My adventures in news video have been progressing at a clip.
Or I guess one clip at a time.
Even more painful than that pun are some of the viewership numbers from recent videos. Especially disheartening are the sparse views on spot news videos, which were usually surefire click-getters.
My video of Maria Granados describing a three-person shooting at the Thunderbird Motel only got 44 views:
Never miss a local story.
It is admittedly not terribly interesting to watch.
A better video of the wreck at Columbia Park Golf Course a few weeks ago netted 359, which we consider to be good viewership:
And last Sunday's glider landing on Stevens Drive got 321:
I actually liked this video sidebar of sorts introducing disc golf,
but it only registered 127 views, sandwiched between my poorly planned video of the McCurley dome's demolition (171),
and a dry presentation of a high school ag day (83):
A quick scan through the viewership of some other recent staff-produced videos shows some disheartening numbers: 11, 16, 17, 19.
And while it may sound flippant to complain about the clicks we get on videos, especially when it comes to clips of fires and car wrecks, I'm not lamenting a loss of revenue for the paper. We haven't had so-called pre-roll advertisements on any videos in quite some time, after all. But when you're job is to inform readers about what's going on in their community, it feels like a failure and a joke to see numbers that low.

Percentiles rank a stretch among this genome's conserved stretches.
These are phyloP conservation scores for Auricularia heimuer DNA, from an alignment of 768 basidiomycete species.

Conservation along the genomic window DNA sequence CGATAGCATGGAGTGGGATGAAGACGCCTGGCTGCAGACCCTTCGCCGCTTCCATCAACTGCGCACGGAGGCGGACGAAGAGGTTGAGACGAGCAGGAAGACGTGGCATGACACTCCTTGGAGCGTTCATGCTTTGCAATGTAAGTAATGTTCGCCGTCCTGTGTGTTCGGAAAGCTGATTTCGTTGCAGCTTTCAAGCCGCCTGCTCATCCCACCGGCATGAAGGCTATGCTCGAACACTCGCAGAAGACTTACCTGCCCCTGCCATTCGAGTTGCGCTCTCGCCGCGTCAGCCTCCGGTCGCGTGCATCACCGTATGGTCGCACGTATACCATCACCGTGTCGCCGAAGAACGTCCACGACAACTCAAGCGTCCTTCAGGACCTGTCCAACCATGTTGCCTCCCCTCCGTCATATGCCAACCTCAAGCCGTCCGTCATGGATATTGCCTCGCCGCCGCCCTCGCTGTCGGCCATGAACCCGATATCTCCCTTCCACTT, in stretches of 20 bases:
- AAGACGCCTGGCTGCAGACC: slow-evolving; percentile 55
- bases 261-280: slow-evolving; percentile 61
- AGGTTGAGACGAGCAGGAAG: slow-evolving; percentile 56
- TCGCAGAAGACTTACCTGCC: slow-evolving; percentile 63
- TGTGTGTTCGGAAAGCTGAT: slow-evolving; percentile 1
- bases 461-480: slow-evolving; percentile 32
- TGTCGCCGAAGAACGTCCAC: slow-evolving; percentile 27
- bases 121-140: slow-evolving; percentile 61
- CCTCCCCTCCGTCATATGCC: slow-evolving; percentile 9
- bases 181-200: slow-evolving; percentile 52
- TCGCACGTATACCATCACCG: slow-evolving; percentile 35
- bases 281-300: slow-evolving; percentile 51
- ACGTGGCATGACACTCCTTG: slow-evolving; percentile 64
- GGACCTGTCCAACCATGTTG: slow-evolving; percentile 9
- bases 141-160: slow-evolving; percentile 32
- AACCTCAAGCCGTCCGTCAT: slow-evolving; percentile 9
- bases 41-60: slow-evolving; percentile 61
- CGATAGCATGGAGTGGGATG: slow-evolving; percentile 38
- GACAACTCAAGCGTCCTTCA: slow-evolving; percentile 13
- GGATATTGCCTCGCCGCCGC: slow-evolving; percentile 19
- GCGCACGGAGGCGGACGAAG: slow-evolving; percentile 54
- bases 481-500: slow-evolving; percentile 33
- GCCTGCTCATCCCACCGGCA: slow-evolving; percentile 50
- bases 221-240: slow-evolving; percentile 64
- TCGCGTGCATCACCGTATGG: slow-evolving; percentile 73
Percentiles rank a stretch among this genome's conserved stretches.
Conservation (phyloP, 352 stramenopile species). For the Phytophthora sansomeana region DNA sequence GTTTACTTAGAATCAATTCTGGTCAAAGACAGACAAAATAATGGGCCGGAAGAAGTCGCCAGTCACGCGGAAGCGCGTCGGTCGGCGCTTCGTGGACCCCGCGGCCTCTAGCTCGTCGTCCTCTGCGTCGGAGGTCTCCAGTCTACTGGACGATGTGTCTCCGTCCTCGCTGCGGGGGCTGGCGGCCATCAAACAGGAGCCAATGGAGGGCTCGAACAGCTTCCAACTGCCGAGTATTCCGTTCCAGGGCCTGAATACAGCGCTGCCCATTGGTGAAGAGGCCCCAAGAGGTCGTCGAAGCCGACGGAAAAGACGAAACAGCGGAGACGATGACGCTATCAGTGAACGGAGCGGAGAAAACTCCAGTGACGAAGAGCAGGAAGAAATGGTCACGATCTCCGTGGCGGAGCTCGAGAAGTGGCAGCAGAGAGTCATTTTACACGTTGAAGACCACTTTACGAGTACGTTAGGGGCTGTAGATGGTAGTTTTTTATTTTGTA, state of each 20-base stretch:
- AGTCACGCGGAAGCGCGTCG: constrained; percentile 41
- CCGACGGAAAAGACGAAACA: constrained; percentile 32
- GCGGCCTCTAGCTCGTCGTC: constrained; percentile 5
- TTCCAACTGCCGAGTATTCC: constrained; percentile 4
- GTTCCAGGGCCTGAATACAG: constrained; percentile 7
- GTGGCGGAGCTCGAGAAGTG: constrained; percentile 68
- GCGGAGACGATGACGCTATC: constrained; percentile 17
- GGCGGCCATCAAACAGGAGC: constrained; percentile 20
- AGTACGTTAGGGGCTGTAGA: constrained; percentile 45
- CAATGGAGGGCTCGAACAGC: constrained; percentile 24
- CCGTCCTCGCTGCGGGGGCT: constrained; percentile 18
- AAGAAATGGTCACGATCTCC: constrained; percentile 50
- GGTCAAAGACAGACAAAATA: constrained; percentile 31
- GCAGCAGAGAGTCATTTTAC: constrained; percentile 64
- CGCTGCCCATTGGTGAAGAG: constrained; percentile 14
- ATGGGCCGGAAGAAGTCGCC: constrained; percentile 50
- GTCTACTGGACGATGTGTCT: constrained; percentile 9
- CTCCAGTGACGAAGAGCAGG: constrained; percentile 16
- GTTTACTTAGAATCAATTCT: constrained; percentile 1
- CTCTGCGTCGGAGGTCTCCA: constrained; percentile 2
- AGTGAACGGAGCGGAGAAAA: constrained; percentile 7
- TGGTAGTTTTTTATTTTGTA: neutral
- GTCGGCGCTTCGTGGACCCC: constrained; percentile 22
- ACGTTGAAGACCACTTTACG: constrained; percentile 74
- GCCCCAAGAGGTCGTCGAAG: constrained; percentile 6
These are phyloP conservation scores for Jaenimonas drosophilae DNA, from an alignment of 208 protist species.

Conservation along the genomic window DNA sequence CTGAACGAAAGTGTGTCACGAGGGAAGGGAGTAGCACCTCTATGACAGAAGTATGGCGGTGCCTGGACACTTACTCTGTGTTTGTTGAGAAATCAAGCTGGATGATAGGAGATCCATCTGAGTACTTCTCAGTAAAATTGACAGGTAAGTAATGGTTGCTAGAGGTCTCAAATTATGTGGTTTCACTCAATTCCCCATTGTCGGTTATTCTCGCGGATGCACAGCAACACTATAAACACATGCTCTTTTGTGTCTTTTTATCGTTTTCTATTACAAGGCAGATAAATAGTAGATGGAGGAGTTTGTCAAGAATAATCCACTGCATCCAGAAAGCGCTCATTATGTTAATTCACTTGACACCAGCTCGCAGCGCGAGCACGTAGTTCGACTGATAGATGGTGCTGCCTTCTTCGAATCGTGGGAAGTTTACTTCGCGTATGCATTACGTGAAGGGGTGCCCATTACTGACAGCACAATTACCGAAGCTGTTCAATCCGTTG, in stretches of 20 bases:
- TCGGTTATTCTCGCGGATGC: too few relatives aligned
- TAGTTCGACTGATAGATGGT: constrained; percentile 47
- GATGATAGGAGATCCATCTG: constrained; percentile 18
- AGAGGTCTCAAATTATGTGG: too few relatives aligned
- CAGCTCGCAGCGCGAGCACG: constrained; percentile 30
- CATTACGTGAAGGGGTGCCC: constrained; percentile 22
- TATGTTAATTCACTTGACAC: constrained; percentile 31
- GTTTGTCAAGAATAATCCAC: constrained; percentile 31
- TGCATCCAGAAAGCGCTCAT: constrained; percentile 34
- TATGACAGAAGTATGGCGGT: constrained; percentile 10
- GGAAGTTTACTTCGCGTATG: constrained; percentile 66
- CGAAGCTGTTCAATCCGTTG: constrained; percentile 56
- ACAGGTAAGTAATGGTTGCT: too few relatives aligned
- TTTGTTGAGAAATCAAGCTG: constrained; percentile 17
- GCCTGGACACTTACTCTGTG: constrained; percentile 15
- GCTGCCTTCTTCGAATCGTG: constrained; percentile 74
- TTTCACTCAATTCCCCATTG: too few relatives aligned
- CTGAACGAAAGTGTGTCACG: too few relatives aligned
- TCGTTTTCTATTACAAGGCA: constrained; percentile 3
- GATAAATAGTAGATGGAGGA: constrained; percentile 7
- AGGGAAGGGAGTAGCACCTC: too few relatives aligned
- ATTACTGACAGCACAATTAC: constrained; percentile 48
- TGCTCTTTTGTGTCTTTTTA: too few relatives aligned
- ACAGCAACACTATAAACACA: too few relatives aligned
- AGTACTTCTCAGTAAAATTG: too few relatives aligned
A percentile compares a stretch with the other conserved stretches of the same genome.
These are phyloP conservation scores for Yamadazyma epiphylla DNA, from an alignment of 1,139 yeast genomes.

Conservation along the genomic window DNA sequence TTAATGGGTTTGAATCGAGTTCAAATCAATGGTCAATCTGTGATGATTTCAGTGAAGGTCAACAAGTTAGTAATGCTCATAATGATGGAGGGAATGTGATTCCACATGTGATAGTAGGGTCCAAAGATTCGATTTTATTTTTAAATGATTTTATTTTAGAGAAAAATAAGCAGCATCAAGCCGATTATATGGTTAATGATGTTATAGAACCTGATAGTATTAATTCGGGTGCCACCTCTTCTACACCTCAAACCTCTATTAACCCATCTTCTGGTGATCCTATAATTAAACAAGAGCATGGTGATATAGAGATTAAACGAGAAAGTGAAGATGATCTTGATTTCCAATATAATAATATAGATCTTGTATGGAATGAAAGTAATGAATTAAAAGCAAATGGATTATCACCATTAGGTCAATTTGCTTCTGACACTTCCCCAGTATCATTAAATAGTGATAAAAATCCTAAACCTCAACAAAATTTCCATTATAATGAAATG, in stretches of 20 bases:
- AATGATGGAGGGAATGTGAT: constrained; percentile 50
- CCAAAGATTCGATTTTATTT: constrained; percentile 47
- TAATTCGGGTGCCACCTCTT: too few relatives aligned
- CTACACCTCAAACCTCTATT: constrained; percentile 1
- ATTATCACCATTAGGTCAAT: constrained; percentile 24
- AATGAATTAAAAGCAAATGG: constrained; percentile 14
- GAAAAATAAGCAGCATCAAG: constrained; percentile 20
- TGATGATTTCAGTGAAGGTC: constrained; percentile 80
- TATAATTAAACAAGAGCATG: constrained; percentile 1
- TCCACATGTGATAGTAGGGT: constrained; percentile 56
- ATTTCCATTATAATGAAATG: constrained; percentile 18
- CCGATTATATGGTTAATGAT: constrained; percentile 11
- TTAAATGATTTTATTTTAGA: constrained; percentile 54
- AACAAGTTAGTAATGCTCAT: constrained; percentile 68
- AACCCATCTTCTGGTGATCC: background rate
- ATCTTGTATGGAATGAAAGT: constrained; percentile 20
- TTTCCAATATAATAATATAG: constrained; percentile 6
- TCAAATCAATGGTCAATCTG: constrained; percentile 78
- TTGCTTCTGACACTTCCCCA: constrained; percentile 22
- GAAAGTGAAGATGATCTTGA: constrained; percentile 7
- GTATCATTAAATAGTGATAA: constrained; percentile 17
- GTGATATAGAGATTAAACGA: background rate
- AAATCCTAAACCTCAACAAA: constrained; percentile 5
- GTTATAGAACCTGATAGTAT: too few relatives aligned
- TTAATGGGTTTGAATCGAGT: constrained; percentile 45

Onto the links...
I'm sure most of you have either been voraciously devouring anything related to the crazy week that was or you've had your fill, but I have a couple more links to share on Boston. The Globe's John Tlumacki, who shot what will likely be the lasting icon of the tragedy, talks about what it's like being behind the camera as pandemonium breaks around you.
Pros aren't the only ones making worthwhile images, obviously, so check out Matej Peljhan's imaginative series that lets Luka, a 12-year-old with muscular dystrophy, live out some of his adventurous fantasies.
Even more touching is this piece on how photo coverage has affected the plights of the subjects featured.
While I haven't always liked the post-processing of SNL's celebrity portraits, I've always enjoyed the humor and off-kilter look at the oft-photographed. Check out a short video about Mary Ellen Matthews, who's been the woman behind those images since 1999.
The unexpected isn't always welcome, though, and after some unflattering photos of her performing at the Super Bowl went viral, Beyonce has banned professional photographers from her new tour.
And finally, yours truly has won his first Best of Photojournalism (BOP) award in the sports action category. I've been reticent to brag about contest success since my first few monthly clip wins, but this one is pretty exciting. To see my name next to Bill freaking Frakes is surreal and getting this surprising news was a nice pick-me-up during what has felt like a photo slump.